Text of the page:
got this error:

orted --daemonize
[gy8:25871] [[INVALID],INVALID] ORTE_ERROR_LOG: Not found in file
runtime/orte_init.c at line 125

---- It looks like orte_init failed for some reason; your parallel
process is likely to abort.  There are many reasons that a parallel
process can fail during orte_init; some of which are due to
configuration or environment problems.  This failure
appears to be an
internal failure; here's some additional information (which
may only
be relevant to an Open MPI developer):

orte_ess_base_select failed
--> Returned value Not found (-13) instead of ORTE_SUCCESS

---- [gy8:25871] [[INVALID],INVALID] ORTE_ERROR_LOG: Not
found in file
orted/orted_main.c at line 323

I spared the debugging info as I'm not even sure this is a correct

Thanks for any suggestions you can offer!
Brian M. Adams, PhD ( Optimization and
Quantification Sandia National Laboratories, Albuquerque, NM

From: Ralph Castain (rhc_at_[hidden])
Date: 2006-12-12 00:46:59

Hi Chris

Some of this is doable with today's code....and one of these
behaviors is not. :-(

Open MPI/OpenRTE can be run in "persistent" mode - this allows
multiple jobs to share the same allocation. This works much as you
describe (syntax is slightly different, of
course!) - the first mpirun will map using whatever mode was
requested, then the next mpirun will map starting from where the
first one left off.

I *believe* you can run each mpirun in the background.
However, I don't know if this has really been tested enough to
support such a claim. All testing that I know about to-date has
executed mpirun in the foreground - thus, your example
would execute
sequentially instead of in parallel.

I know people have tested multiple mpirun's operating in parallel
within a single allocation (i.e., persistent mode) where
the mpiruns
are executed in separate windows/prompts.
So I suspect you could do something like you describe -
just haven't
personally verified it.

Where we definitely differ is that Open MPI/RTE will *not* block
until resources are freed up from the prior mpiruns.
Instead, we will attempt to execute each mpirun immediately - and
will error out the one(s) that try to execute without sufficient
resources. I imagine we could provide the kind of "flow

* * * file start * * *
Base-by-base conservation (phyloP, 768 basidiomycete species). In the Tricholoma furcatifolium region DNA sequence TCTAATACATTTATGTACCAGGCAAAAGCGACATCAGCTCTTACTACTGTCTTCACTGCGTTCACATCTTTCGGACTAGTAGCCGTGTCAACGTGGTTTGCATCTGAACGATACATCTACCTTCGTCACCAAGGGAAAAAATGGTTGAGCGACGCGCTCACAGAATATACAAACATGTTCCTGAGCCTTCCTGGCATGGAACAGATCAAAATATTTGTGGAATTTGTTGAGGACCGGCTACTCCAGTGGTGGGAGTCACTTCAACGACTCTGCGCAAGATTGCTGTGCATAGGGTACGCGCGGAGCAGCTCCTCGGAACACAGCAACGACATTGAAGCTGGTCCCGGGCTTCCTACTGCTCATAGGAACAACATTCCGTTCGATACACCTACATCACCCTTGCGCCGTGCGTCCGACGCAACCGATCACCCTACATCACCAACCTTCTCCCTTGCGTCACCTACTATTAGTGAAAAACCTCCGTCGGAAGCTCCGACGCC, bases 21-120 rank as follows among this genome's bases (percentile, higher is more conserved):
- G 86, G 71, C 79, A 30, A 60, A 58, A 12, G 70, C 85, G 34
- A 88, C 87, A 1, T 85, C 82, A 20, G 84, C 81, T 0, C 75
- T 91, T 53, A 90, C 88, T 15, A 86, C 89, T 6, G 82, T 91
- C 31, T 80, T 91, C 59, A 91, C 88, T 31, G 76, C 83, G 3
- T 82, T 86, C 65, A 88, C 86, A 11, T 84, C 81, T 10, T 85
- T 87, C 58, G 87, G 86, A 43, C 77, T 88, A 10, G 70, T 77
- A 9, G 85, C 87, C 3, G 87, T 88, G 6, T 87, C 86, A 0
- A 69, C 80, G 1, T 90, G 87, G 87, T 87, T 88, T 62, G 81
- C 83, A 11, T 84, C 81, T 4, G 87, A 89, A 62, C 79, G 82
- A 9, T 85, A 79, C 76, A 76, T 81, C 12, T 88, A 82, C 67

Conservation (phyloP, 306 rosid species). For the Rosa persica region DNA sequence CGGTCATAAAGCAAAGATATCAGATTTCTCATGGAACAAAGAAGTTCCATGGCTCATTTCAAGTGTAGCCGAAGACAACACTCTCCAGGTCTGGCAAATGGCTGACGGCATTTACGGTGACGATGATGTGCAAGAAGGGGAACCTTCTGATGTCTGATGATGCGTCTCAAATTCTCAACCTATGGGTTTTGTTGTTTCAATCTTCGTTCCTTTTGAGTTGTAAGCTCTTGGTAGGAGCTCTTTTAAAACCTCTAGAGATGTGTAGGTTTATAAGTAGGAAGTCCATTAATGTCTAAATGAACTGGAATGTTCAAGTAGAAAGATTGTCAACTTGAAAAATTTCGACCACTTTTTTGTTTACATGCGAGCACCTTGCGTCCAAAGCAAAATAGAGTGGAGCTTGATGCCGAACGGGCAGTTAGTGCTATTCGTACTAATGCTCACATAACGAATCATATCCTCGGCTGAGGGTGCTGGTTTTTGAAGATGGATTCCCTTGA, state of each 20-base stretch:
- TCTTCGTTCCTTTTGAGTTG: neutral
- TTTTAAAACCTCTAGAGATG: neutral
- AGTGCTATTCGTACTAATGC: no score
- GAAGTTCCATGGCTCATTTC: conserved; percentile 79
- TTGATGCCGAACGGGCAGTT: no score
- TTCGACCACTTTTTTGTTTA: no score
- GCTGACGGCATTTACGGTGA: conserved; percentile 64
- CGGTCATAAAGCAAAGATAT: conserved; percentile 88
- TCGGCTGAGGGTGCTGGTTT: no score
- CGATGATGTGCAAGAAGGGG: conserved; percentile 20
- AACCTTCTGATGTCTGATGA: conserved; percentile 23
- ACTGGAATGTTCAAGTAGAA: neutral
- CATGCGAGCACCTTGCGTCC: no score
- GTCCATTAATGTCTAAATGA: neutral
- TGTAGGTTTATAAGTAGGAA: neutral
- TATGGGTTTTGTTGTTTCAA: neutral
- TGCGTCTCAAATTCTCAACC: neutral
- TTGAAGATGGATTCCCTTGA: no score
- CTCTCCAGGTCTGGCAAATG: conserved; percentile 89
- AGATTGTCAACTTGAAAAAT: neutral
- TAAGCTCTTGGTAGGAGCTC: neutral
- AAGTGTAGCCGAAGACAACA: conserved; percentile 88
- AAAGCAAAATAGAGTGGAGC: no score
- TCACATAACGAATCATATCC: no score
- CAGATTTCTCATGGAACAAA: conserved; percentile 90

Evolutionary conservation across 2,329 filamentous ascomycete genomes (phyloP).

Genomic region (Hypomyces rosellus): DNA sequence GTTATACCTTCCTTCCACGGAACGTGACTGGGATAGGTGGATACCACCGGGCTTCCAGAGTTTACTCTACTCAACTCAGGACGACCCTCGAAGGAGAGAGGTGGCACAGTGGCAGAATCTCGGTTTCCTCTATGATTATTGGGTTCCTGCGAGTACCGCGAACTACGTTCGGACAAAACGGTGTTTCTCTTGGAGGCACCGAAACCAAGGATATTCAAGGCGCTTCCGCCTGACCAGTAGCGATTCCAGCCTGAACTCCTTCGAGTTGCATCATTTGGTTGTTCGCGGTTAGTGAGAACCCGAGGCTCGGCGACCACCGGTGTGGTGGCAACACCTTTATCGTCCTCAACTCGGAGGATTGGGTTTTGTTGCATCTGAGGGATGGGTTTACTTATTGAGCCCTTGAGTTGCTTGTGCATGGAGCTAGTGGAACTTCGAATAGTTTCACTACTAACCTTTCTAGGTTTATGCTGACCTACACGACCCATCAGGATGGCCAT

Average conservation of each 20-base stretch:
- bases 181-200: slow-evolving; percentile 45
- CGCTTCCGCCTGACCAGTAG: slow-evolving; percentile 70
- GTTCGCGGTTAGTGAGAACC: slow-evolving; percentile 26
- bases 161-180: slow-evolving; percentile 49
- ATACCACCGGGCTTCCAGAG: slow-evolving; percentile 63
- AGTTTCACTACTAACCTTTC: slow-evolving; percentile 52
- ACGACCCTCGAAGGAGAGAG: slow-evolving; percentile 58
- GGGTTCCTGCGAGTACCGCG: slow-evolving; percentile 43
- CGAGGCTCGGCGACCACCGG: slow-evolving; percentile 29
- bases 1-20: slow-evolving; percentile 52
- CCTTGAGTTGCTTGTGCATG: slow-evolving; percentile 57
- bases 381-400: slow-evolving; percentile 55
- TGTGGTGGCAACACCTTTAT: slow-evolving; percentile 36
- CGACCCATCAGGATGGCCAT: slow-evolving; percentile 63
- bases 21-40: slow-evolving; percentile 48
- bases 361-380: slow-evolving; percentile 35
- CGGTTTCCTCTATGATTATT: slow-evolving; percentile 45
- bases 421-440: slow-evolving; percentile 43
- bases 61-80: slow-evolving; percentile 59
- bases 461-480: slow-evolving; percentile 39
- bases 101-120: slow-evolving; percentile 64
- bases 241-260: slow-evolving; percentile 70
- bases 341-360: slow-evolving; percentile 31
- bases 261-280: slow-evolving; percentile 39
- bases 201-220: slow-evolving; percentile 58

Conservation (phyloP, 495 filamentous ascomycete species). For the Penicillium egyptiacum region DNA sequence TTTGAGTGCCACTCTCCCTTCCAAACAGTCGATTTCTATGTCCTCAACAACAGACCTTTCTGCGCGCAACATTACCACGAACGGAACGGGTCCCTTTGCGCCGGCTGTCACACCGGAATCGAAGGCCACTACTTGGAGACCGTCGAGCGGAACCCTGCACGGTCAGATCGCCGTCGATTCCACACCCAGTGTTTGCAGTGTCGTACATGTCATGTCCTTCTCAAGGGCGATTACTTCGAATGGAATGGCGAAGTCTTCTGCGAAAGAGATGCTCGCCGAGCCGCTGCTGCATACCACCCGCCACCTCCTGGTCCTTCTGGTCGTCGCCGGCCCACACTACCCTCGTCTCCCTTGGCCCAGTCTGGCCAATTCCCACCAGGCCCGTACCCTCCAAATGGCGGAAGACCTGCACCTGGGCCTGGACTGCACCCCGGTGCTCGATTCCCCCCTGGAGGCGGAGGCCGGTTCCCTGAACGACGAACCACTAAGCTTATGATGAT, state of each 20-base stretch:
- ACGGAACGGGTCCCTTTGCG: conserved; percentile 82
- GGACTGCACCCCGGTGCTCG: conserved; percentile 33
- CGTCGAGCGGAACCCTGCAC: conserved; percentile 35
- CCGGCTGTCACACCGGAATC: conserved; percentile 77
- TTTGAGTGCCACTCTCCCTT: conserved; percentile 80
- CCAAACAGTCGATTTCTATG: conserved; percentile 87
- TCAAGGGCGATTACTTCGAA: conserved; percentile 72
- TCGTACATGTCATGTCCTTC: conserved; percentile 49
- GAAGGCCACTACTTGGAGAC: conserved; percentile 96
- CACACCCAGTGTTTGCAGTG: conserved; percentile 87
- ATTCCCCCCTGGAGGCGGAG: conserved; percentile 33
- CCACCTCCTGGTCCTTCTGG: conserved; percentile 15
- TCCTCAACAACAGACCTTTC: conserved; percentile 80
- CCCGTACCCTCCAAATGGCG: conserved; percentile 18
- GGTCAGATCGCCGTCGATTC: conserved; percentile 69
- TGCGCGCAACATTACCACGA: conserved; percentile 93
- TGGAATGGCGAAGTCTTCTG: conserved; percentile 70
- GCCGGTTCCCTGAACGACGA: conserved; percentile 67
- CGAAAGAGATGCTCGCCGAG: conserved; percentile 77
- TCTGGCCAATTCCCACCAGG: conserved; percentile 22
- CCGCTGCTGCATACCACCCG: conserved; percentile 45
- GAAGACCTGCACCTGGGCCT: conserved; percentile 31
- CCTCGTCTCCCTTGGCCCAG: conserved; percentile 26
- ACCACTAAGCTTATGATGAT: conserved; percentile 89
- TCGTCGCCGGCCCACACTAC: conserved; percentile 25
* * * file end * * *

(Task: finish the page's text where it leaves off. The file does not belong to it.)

control" you
describe, but I'm not sure when that might happen.

I am (in my copious free time...haha) working on an "orteboot"
program that will startup a virtual machine to make the persistent
mode of operation a little easier. For now, though, you
can do it by:

1. starting up the "server" using the following command:
orted --seed --persistent --scope public [--universe foo]

2. do your mpirun commands. They will automagically find
the "server"
and connect to it. If you specified a universe name when
starting the
server, then you must specify the same universe name on
your mpirun

When you are done, you will have to (unfortunately)
manually "kill"
the server and remove its session directory. I have a
program called
in the trunk that will do this cleanly for you, but it
isn't yet in
the release distributions. You are welcome to use it,
though, if you
are working with the trunk - I can't promise it is
bulletproof yet,
but it seems to be working.


On 12/11/06 8:07 PM, "Maestas, Christopher Daniel"


Sometimes we have users that like to do from within a single job
(think schedule within an job scheduler allocation):
"mpiexec -n X myprog"
"mpiexec -n Y myprog2"
Does mpiexec within Open MPI keep track of the node list it
is using
if it binds to a particular scheduler?
For example with 4 nodes (2ppn SMP):
"mpiexec -n 2 myprog"
"mpiexec -n 2 myprog2"
"mpiexec -n 1 myprog3"
And assume this is by-slot allocation we would have the following
node1 - processor1 - myprog
- processor2 - myprog
node2 - processor1 - myprog2
- processor2 - myprog2
And for a by-node allocation:
node1 - processor1 - myprog
- processor2 - myprog2
node2 - processor1 - myprog
- processor2 - myprog2

I think this is possible using ssh cause it shouldn't
really matter
how many times it spawns, but with something like torque it
would get
restricted to a max process launch of 4. We would want the third
mpiexec to block processes and eventually be run on the first
available node allocation that frees up from myprog or
myprog2 ....

For example for torque, we had to add the following to
osc mpiexec:
Finally, since only one mpiexec can be the master at a
time, if your
code setup requires that mpiexec exit to get a result, you
can start a
mpiexec first in your batch

mpiexec -server

It runs no tasks itself but handles the connections of
other transient
mpiexec clients.
It will shut down cleanly when the batch job exits or you
may kill the
server explicitly.
If the server is killed with SIGTERM (or HUP or INT), it
will exit
with a status of zero if there were no clients connected at
the time.
If there were still clients using the server, the server
will kill all
their tasks, disconnect from the clients, and exit with status 1.

So a user ran:
mpiexec -server
mpiexec -n 2 myprog
mpiexec -n 2 myprog2
And the server kept track of the allocation ... I would
think that the
orted could do this?

Sorry if this sounds confusing ... But I'm sure it will
clear up with
any further responses I make. :-) -cdm